earplugs A protective device that is placed in the ear canal. Earplugs prevent excessive noise from entering the ear and damaging it.
electric arc The area in which electricity passes from an electrode to another conductor to produce extreme heat and light. Electric arcs are used in welding and in some types of industrial furnaces.
electric shock The flow of electricity through the body. Severe electric shock can be fatal.
electrical box The system that serves as the source of electricity for a structure. The electrical box is where the main electrical service comes in and is distributed throughout a building or household.
electrical burns A burn sustained from handling wiring or electrical equipment that has been improperly maintained. Electrical burns are typically sustained on the hands.
electrical circuit A completely enclosed path of electrical current consisting of various devices. An electrical circuit usually includes a source, path, load, and control.
electrically charged A wire or device through which current flows. Electrically charged objects can deliver electric shocks to anyone who touches them.
electrically charged The state in which a wire or device has current flowing through it. Electrically charged objects pose the risk of electric shock.
electricity The energy created by the movement of electrons. Electricity can be converted into light, heat, or motion.
electrocution Death due to electricity. The risk of electrocution can be decreased by the use of GFCI outlets or plugs.
electrons A negatively charged particle that orbits the nucleus of an atom. Electrons flow between atoms in electrical conductivity.
face shields A protective device that guards the face and eyes from debris. Some face shields protect users from intense UV light or radiation.
flexible wiring A type of movable conductor like an extension cord. Flexible wiring is not meant for permanent use.
frame The physical body of a machine. Frames are often composed of metals and plastics.
ground A source that absorbs stray electrical charge. The best source for ground is the earth because of its size.
ground fault circuit interrupter GFCI. A type of switch that disables power to the electric circuit if electric current comes into contact with water. Ground fault circuit interrupters should be used whenever there is a chance for electricity to come into contact with water.
grounded conductors The neutral wire in an electrical circuit. Grounded conductors, also known as return conductors or neutral wires, are typically the white wires in a typical wiring configuration that return power to the source.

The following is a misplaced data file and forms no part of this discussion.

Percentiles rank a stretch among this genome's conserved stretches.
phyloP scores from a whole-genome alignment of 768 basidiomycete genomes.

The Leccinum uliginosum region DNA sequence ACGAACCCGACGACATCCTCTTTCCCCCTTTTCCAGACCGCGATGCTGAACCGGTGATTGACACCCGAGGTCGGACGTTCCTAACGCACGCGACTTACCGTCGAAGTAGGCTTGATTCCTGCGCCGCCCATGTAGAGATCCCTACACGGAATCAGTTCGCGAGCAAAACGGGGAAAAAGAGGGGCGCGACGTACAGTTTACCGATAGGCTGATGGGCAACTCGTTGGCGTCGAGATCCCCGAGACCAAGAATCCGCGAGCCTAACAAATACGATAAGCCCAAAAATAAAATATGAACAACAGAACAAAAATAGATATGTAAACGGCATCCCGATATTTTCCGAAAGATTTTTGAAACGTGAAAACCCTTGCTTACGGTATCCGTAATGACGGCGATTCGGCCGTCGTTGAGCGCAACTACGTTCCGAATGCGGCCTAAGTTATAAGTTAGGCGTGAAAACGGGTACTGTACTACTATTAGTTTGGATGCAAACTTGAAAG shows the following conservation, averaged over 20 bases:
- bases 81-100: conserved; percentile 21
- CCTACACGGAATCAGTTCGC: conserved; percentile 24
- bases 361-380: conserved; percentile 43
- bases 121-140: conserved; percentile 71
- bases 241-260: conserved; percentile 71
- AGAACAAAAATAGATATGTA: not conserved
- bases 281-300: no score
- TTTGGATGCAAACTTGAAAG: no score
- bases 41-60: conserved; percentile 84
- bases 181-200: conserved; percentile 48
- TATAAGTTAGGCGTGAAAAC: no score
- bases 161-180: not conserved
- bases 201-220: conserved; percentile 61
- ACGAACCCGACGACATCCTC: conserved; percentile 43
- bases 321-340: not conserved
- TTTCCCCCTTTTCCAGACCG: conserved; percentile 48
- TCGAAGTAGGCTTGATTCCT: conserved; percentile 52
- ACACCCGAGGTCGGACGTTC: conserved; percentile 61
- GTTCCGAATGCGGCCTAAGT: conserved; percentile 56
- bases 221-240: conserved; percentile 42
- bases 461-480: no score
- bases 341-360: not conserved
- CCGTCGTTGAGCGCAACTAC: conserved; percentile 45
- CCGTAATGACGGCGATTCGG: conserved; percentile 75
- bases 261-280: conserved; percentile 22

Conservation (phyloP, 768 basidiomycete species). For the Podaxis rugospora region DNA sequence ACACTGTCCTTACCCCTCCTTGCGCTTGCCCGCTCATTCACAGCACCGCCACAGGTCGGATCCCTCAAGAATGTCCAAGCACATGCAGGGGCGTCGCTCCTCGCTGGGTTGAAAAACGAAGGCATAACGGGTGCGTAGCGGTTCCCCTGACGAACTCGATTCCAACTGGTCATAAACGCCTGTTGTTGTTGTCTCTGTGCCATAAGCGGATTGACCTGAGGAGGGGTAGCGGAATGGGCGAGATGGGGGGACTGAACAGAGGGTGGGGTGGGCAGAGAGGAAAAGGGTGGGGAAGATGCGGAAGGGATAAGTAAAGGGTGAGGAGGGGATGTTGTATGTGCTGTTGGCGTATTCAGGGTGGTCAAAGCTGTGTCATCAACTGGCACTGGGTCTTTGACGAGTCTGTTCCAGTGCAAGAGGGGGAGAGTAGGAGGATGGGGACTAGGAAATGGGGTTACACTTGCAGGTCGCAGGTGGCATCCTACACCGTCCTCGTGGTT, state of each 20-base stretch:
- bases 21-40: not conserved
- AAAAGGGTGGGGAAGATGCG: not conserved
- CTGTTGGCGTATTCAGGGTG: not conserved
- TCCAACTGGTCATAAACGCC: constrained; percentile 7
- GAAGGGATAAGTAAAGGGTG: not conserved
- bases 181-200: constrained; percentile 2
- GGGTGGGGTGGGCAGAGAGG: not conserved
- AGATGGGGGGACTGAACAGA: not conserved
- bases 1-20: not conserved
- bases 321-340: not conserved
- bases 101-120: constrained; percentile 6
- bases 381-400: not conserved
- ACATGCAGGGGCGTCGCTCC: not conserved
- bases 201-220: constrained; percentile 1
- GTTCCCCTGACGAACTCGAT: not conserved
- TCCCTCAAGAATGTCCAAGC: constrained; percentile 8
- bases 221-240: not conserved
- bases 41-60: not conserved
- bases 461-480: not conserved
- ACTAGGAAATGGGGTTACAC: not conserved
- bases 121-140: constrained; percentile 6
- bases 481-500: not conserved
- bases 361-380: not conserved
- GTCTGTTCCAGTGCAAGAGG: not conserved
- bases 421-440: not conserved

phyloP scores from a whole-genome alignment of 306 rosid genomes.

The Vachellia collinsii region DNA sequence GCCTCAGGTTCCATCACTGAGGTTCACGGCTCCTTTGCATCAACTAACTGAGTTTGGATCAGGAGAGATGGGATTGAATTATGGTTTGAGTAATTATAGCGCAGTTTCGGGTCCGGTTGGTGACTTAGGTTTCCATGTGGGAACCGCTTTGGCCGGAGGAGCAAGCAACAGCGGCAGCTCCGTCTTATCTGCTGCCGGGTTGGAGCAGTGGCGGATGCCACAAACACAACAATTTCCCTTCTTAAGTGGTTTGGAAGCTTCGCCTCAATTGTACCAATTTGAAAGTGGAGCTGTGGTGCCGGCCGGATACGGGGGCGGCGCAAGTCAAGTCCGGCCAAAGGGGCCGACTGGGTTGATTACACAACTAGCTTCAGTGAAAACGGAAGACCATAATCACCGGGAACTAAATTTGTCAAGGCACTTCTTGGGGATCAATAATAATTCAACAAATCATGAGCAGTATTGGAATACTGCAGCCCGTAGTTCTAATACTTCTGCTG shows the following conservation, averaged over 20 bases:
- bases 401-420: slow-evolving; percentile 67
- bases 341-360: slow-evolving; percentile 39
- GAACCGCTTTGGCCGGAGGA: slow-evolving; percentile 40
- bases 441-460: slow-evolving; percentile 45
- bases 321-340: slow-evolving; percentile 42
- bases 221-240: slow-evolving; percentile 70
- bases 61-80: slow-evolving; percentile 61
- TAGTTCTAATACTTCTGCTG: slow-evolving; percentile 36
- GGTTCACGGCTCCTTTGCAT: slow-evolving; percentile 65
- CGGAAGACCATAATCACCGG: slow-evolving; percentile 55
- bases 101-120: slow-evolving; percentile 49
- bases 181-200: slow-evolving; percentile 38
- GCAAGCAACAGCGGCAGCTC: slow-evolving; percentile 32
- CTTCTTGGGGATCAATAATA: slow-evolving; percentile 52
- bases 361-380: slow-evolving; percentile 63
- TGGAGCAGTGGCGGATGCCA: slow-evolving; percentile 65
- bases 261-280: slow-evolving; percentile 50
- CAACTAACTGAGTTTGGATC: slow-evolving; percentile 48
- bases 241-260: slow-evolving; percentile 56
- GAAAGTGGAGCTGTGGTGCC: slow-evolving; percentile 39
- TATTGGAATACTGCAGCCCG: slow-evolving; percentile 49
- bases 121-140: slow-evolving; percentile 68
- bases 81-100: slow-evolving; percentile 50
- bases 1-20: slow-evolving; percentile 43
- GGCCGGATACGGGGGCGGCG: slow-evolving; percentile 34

grounded pole A metal structure embedded in the earth to which a grounding system sends stray currents. A grounded pole connects to a circuit at the bus bar.
grounding A means of providing a safe path for electricity in case it strays from its intended path. Grounding can be provided by electrical wires.
grounding conductors A wire in an electrical system that provides a low-resistance path to ground for stray current. The grounding conductor is usually bare copper or covered with green insulation.
hard hats A lightweight head covering that protects against impact, low-clearance areas, and electric shock. Hard hats are usually made of plastic.
hazards A source of danger or possible injury. Hazards, such as falling objects or chemical exposure, can affect a person externally and internally.
hot wires An electrically charged wire that provides power to the load. The hot wire is usually covered with black insulation.
insulators Materials or elements that have little electrical conductivity and high resistance to electrical charges. Most insulators are plastics and ceramics.
live circuit An electrical circuit that has power moving through it. A live circuit always has voltage present within it.
lockout device A safety device that holds a switch in an off position or covers the switch so that it is inaccessible. A lockout device should only be unlocked by a person authorized to do so.
lockout/tagout LOTO. The proper locking and labeling of machines that are hazardous to nearby employees. Lockout/tagout is a method of protecting employees from accidental machine startup.
milliamperes A unit that measures current. A milliampere is equal to one thousandth of an ampere.
milling machine A machine that uses a muti-point tool to remove metal from the surface of a workpiece. Milling machines are commonly used to machine slots, grooves, and flat surfaces in rectangular workpieces.
multi-purpose fire extinguisher A type of fire extinguisher that is approved to put out class A, B, and C fires. A multi-purpose fire extinguisher may be used to put out electrical fires.
National Electrical Code® The standard for minimum safe electrical installations. The National Electrical Code® is adopted in some form as law in all 50 states.
National Fire Protection Association NFPA. A non-profit organization that maintains standards of public safety and fire prevention. The NFPA was originally formed to develop standards for sprinkler systems.
neutral A material or structure that is not electrically charged. Neutral objects often include specific wires and even the earth.
neutral wires The wire through which electricity returns from a load to the source. The neutral wire is typically white and may also be called the grounded conductor or return conductor.